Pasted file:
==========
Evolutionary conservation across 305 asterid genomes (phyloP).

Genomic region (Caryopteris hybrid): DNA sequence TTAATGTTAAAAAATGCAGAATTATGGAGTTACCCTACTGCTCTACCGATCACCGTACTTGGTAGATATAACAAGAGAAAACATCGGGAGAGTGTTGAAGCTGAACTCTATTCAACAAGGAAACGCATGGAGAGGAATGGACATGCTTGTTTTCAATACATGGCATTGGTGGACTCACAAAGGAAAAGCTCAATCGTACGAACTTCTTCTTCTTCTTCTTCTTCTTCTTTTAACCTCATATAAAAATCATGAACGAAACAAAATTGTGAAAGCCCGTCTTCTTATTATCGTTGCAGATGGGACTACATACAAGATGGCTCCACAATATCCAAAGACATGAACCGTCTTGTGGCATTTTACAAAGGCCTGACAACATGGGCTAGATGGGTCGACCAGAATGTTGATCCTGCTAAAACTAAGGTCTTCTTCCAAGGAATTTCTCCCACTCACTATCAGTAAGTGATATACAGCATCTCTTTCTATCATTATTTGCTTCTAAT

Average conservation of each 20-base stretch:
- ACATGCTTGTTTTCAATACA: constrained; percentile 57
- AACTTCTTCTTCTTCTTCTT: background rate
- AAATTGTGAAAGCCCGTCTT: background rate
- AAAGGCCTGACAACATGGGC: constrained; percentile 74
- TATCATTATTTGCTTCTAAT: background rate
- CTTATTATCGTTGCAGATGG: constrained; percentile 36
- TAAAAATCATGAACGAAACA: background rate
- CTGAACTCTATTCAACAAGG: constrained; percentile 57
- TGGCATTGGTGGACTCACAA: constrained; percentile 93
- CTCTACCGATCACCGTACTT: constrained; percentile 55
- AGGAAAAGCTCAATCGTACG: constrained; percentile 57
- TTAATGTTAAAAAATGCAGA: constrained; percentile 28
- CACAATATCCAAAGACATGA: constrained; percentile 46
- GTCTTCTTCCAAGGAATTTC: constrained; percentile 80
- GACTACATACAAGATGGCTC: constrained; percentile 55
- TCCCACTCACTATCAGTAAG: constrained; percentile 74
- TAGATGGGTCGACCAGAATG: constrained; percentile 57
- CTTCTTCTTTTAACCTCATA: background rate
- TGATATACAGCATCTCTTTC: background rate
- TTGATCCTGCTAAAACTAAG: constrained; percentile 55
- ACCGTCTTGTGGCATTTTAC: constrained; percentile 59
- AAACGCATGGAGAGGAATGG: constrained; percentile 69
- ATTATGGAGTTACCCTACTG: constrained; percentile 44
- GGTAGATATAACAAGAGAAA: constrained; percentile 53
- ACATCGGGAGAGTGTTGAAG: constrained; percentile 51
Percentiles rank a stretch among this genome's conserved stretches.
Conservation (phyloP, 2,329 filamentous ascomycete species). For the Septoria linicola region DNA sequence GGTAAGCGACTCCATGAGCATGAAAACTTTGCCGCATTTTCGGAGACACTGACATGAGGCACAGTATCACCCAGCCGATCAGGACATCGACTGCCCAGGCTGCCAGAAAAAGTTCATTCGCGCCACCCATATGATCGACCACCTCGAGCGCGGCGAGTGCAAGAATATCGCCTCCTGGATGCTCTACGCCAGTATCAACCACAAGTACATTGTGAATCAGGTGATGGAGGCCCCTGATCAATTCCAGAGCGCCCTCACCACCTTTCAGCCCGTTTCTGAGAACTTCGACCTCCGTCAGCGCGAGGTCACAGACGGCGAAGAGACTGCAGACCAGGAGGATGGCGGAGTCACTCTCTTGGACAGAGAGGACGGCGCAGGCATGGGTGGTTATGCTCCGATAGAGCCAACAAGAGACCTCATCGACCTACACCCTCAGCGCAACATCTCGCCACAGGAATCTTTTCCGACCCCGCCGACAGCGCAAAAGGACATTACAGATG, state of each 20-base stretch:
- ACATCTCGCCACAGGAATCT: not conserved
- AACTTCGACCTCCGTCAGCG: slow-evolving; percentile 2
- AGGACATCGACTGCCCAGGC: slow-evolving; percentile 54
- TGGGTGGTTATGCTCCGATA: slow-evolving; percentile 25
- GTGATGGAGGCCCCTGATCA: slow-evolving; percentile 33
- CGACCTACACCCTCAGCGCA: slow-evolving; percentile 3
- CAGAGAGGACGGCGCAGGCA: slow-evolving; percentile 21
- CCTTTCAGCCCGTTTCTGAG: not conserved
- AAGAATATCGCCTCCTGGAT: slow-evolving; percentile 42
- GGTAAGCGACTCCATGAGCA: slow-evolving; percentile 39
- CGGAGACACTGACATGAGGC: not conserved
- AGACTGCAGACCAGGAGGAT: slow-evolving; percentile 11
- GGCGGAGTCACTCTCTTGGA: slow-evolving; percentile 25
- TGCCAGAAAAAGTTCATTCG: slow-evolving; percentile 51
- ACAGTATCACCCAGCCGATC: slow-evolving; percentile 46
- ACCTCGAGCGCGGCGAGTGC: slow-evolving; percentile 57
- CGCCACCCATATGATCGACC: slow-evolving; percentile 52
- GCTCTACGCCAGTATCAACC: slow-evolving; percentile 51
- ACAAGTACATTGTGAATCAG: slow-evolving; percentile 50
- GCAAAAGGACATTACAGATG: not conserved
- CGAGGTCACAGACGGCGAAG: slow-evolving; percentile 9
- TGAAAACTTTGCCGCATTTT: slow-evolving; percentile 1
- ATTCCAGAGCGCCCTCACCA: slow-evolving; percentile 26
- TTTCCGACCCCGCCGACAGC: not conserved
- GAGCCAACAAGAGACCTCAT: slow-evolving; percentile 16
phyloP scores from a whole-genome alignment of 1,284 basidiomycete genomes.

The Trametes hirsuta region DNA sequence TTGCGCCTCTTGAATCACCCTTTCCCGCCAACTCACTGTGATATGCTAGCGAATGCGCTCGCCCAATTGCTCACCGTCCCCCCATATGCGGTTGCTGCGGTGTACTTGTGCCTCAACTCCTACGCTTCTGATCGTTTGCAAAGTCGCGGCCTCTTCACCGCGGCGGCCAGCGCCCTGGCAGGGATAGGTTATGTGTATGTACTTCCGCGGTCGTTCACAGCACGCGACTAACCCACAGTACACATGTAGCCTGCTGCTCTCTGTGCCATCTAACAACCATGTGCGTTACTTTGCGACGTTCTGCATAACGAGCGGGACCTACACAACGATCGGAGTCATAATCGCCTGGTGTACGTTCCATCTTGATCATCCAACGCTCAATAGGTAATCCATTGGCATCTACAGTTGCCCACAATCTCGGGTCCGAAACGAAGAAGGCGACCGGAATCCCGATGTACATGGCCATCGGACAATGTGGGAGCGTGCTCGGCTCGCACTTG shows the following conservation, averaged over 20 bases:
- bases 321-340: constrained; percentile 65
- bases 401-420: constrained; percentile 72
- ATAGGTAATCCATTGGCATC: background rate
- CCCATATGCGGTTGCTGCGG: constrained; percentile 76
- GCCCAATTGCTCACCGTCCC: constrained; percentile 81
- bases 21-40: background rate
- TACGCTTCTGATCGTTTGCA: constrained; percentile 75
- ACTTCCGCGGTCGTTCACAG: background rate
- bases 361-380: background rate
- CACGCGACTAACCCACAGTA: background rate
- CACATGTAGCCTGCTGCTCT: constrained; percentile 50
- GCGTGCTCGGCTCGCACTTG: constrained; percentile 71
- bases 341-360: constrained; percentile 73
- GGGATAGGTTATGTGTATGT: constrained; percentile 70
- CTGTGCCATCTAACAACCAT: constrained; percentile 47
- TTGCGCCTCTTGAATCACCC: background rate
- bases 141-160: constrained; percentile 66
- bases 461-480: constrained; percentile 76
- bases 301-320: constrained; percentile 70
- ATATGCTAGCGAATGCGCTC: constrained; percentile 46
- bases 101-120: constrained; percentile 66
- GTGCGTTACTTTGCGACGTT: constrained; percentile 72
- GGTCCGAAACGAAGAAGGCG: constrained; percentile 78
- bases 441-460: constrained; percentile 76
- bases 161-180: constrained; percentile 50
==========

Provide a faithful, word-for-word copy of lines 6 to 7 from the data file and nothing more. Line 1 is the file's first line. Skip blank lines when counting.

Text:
- AAATTGTGAAAGCCCGTCTT: background rate
- AAAGGCCTGACAACATGGGC: constrained; percentile 74